Ultimately they’re still beholden to the triple constraint: time, quality, cost — pick 2.


  2. Hi Will

    I perceived the above as “honorable” as well. I assume at the Indian end they are doing piece work, not hourly? So how long would it take for the 1400 or what would the cost per record be?

    I just updated my post to indicate why they might not want to use the bulk upload…it is susceptible to community edit hijacks unless they are validated… not a very appealing option.

    Thanks for the insight.


  3. Mike,

    If we presume the actual task is:

    Set up a Google account
    Build the basic listing
    Presumes someone else provides the structured data

    I would think one could do 3 – 5 an hour. I’m always optimistic (aggressive some say) with my task estimation so let’s take the low side and say 3.

    Add overhead and it’s a $5.00 / unit process. If you sourced it directly to a single contractor working from home evenings and weekends you might get it done for $1-2 per listing but then you have some real accountability challenges.

    This begs another question. If you have a 1400 business list to push in, why not spend that same energy trying to get qualified as a trusted feed?

    Does the trusted feed have the same challenges as the bulk upload?

    Do you know anything about how one gets qualified as a trusted feed provider? McStud? any insights?


  4. I have heard that Google is “working on” some sort of trusted agency arrangement but that it is still not a formal program.

    But the whole area is not something that I have any knowledge of/ familiarity with. We need Steve.


  5. Google is still working on a letter of agency for the bulk upload which will allow people to bulk upload and have the same authority as a manual entry into the LBC.

    They have been working on it for quite sometime. My suggestion is bulk upload then select pin verification when they get added to the LBC to avoid wasted time in data entry.

  6. maybe Google could subcontract that to people from India so it will be finished next week and we don’t have to deal with this mess any longer…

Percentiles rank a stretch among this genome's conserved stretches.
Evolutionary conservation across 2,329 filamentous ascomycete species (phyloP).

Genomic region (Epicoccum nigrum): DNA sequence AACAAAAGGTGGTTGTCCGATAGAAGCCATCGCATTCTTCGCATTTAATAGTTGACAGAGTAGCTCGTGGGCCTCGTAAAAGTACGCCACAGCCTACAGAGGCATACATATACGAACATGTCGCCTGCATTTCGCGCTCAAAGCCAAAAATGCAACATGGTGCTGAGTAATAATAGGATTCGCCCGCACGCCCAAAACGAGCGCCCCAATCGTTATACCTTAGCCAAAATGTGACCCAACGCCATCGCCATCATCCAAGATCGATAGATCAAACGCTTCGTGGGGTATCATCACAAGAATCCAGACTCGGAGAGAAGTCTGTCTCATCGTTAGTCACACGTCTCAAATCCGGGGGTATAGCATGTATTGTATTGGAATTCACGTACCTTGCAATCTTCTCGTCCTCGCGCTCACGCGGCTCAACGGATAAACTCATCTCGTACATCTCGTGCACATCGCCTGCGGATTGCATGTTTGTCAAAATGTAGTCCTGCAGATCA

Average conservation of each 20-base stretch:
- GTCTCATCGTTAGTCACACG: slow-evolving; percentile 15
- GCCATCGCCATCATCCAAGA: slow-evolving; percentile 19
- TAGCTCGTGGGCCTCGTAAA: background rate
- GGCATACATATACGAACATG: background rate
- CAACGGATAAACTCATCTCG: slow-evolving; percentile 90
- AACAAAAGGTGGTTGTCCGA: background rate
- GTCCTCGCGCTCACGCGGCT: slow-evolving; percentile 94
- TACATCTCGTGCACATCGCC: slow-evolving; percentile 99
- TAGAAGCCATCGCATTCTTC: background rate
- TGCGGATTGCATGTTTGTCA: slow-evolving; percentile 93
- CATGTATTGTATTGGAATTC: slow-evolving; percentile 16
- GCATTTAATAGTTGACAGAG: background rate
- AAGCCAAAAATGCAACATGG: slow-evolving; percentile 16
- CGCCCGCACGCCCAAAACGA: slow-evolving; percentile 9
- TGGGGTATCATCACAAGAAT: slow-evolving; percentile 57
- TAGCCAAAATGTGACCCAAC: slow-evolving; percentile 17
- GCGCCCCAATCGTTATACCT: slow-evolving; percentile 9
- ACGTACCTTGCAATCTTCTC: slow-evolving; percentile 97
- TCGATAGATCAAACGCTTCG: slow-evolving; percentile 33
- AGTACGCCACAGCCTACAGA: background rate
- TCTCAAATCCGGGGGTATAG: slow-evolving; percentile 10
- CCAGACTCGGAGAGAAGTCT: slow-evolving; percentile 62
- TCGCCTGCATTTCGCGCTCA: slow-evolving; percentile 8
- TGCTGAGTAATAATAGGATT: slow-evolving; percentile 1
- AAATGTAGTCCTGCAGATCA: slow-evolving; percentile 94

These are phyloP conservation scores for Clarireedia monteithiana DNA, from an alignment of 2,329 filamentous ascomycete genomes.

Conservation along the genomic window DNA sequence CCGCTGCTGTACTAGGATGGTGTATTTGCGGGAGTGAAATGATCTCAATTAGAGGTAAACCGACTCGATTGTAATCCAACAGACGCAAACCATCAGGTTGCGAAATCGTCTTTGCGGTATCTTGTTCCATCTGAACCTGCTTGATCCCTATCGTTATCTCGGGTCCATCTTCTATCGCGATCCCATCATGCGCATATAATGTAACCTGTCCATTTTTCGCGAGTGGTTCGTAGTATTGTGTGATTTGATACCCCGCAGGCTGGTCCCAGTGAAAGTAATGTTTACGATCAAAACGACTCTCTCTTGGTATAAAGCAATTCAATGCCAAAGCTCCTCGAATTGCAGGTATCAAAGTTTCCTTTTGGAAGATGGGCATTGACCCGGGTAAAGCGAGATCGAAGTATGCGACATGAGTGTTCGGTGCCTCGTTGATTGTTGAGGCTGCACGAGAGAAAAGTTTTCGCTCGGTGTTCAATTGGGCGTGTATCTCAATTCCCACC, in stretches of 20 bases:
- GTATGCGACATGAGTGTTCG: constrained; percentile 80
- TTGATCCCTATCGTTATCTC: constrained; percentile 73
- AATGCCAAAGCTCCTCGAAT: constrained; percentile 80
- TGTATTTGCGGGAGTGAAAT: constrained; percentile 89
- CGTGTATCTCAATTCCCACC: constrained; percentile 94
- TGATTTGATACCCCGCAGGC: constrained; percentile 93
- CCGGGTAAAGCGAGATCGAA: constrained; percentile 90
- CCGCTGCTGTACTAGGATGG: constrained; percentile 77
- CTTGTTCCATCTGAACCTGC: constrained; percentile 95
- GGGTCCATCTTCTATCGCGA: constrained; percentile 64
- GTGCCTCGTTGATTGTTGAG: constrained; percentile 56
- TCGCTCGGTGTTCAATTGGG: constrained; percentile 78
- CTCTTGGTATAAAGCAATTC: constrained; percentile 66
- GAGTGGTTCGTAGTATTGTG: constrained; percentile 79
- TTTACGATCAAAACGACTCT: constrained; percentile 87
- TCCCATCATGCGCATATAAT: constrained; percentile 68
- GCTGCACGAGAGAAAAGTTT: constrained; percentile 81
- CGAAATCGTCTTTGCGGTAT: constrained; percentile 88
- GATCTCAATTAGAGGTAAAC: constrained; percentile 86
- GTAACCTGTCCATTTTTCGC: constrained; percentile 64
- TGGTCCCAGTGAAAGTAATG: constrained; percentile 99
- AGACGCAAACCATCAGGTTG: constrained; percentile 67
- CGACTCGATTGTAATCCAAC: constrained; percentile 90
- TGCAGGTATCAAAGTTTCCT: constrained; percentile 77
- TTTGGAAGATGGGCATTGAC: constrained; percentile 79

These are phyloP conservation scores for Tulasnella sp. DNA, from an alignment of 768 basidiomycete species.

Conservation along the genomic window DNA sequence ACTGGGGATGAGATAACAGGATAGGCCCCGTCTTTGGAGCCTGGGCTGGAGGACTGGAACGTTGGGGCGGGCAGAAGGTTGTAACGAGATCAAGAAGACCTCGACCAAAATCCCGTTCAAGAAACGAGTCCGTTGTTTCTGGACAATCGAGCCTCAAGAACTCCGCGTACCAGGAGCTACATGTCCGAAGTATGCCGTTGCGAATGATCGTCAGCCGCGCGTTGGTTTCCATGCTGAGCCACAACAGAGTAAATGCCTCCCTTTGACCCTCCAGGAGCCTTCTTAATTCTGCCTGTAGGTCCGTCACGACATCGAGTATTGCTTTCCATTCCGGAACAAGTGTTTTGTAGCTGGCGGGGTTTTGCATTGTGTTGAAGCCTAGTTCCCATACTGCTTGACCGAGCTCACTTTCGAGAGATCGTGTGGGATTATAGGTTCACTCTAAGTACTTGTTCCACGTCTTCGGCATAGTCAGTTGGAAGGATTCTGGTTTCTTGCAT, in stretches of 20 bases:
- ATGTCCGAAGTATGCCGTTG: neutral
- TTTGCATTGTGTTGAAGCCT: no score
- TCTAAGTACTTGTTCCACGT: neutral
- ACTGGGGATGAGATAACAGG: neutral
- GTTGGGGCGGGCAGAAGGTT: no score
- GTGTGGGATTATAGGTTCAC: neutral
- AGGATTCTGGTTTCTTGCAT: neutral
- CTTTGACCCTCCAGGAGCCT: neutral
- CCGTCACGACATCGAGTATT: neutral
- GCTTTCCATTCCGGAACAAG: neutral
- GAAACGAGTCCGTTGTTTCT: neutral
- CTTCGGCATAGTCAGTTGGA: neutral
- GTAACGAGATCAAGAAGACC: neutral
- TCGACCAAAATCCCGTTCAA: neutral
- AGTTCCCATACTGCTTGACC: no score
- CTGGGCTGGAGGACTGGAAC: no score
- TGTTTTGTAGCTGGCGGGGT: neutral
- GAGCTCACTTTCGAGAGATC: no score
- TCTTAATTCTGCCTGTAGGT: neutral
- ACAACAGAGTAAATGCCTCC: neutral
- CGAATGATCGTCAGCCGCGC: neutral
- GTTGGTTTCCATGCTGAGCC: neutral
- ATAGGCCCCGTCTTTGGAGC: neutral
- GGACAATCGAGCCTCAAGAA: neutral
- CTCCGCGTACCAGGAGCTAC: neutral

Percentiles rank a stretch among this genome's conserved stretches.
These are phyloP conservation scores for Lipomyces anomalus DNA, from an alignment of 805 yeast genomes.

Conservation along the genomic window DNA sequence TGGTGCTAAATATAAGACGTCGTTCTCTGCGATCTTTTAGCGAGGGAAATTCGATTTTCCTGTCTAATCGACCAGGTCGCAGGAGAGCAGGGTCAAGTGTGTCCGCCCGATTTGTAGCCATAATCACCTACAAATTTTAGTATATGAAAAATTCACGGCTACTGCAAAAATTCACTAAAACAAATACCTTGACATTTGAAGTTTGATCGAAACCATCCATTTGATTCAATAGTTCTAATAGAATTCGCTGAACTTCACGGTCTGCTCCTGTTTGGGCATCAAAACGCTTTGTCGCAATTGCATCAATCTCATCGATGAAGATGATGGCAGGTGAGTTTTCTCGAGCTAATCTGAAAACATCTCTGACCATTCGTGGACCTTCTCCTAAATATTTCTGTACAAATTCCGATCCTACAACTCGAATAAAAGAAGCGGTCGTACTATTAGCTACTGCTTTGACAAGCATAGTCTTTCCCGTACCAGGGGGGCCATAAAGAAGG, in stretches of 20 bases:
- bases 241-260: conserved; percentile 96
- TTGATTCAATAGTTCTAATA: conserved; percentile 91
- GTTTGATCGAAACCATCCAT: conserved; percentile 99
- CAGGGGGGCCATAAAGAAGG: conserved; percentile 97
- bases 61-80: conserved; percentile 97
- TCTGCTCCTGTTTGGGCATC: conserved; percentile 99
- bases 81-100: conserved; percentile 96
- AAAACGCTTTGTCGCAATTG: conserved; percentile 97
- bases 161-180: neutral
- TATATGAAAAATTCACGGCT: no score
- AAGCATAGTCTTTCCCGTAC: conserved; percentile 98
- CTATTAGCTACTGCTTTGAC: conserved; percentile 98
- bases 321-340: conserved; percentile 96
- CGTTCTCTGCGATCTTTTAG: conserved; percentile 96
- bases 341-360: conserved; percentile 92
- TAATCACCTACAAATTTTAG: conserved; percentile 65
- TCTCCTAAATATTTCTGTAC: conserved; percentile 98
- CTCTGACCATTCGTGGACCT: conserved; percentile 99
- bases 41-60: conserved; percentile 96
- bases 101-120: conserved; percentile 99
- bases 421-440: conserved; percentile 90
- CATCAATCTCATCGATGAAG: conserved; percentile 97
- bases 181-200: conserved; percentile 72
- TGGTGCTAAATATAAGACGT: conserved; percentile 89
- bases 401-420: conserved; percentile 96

7. Hi Jim

    Yes, I remember now that Jen acknowledged the error. I have corrected the article above.

    It would be great if its gone! Anyone is it working now?


  8. What I find amazing about this post is that someone has obviously managed to start some type of program wherein 1400 UK restaurants are about to have LBC listings. That’s a lot of businesses! Wonder who is doing this.

    Like you and Will, I see the intention is honorable here, primarily because of the postcards, but am dubious about the evident outsourcing of something like this where one would assume language skills are of high importance. Maybe not, though…a lot of the LBC information involves clicking boxes, not really writing copy. Still, I find that a little concerning.


  9. @Miriam

    As Will points out quality control is of the essence in these types of arrangements.

    It will make for interesting Maps results to see what happens when the copywriting gets outsourced and combines the less than stellar English of some offshore workers with a restaurant listing for McDonald’s. 🙂


  10. @Miriam,

    Perhaps I was projecting from my own experience. I presumed that the language dependent elements would be done by native speakers and that the offshore component would be all about data entry.


    There’s definitely something to be said for cultural context.


  11. Mmm…reminds me of projects we’ve turned down for companies selling pig ears and jerky and other things that….well…we just couldn’t bring ourselves to promote.